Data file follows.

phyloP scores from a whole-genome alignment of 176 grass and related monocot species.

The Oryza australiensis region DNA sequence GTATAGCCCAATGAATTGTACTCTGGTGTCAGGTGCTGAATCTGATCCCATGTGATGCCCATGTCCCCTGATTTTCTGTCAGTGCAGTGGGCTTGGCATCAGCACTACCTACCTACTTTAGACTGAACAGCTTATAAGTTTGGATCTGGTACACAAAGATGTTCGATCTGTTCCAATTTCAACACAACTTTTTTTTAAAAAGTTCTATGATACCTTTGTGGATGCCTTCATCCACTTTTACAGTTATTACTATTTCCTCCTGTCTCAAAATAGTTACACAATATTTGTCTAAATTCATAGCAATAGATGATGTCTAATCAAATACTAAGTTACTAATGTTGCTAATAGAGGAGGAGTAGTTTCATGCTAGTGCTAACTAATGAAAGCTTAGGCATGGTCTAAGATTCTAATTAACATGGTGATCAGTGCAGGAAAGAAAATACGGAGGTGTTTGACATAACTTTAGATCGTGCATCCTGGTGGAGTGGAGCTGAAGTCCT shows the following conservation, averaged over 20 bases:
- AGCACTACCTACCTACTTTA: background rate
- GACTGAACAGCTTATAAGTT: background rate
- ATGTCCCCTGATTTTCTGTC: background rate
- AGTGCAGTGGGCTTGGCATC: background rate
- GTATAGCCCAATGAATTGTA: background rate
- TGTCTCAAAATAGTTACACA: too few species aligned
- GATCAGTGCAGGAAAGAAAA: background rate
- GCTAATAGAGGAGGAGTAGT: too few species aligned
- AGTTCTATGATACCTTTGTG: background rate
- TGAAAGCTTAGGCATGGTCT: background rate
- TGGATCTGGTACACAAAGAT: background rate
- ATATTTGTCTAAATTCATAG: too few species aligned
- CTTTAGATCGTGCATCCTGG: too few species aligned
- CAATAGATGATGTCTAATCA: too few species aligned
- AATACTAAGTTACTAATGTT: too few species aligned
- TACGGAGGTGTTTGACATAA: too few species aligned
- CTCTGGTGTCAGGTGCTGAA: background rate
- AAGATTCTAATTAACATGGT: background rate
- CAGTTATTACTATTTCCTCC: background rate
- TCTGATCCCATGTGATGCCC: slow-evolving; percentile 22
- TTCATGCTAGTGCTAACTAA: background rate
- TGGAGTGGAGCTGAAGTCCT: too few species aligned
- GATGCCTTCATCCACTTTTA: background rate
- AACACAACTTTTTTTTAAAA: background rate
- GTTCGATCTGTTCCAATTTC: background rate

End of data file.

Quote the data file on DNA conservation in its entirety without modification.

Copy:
phyloP scores from a whole-genome alignment of 176 grass and related monocot species.

The Oryza australiensis region DNA sequence GTATAGCCCAATGAATTGTACTCTGGTGTCAGGTGCTGAATCTGATCCCATGTGATGCCCATGTCCCCTGATTTTCTGTCAGTGCAGTGGGCTTGGCATCAGCACTACCTACCTACTTTAGACTGAACAGCTTATAAGTTTGGATCTGGTACACAAAGATGTTCGATCTGTTCCAATTTCAACACAACTTTTTTTTAAAAAGTTCTATGATACCTTTGTGGATGCCTTCATCCACTTTTACAGTTATTACTATTTCCTCCTGTCTCAAAATAGTTACACAATATTTGTCTAAATTCATAGCAATAGATGATGTCTAATCAAATACTAAGTTACTAATGTTGCTAATAGAGGAGGAGTAGTTTCATGCTAGTGCTAACTAATGAAAGCTTAGGCATGGTCTAAGATTCTAATTAACATGGTGATCAGTGCAGGAAAGAAAATACGGAGGTGTTTGACATAACTTTAGATCGTGCATCCTGGTGGAGTGGAGCTGAAGTCCT shows the following conservation, averaged over 20 bases:
- AGCACTACCTACCTACTTTA: background rate
- GACTGAACAGCTTATAAGTT: background rate
- ATGTCCCCTGATTTTCTGTC: background rate
- AGTGCAGTGGGCTTGGCATC: background rate
- GTATAGCCCAATGAATTGTA: background rate
- TGTCTCAAAATAGTTACACA: too few species aligned
- GATCAGTGCAGGAAAGAAAA: background rate
- GCTAATAGAGGAGGAGTAGT: too few species aligned
- AGTTCTATGATACCTTTGTG: background rate
- TGAAAGCTTAGGCATGGTCT: background rate
- TGGATCTGGTACACAAAGAT: background rate
- ATATTTGTCTAAATTCATAG: too few species aligned
- CTTTAGATCGTGCATCCTGG: too few species aligned
- CAATAGATGATGTCTAATCA: too few species aligned
- AATACTAAGTTACTAATGTT: too few species aligned
- TACGGAGGTGTTTGACATAA: too few species aligned
- CTCTGGTGTCAGGTGCTGAA: background rate
- AAGATTCTAATTAACATGGT: background rate
- CAGTTATTACTATTTCCTCC: background rate
- TCTGATCCCATGTGATGCCC: slow-evolving; percentile 22
- TTCATGCTAGTGCTAACTAA: background rate
- TGGAGTGGAGCTGAAGTCCT: too few species aligned
- GATGCCTTCATCCACTTTTA: background rate
- AACACAACTTTTTTTTAAAA: background rate
- GTTCGATCTGTTCCAATTTC: background rate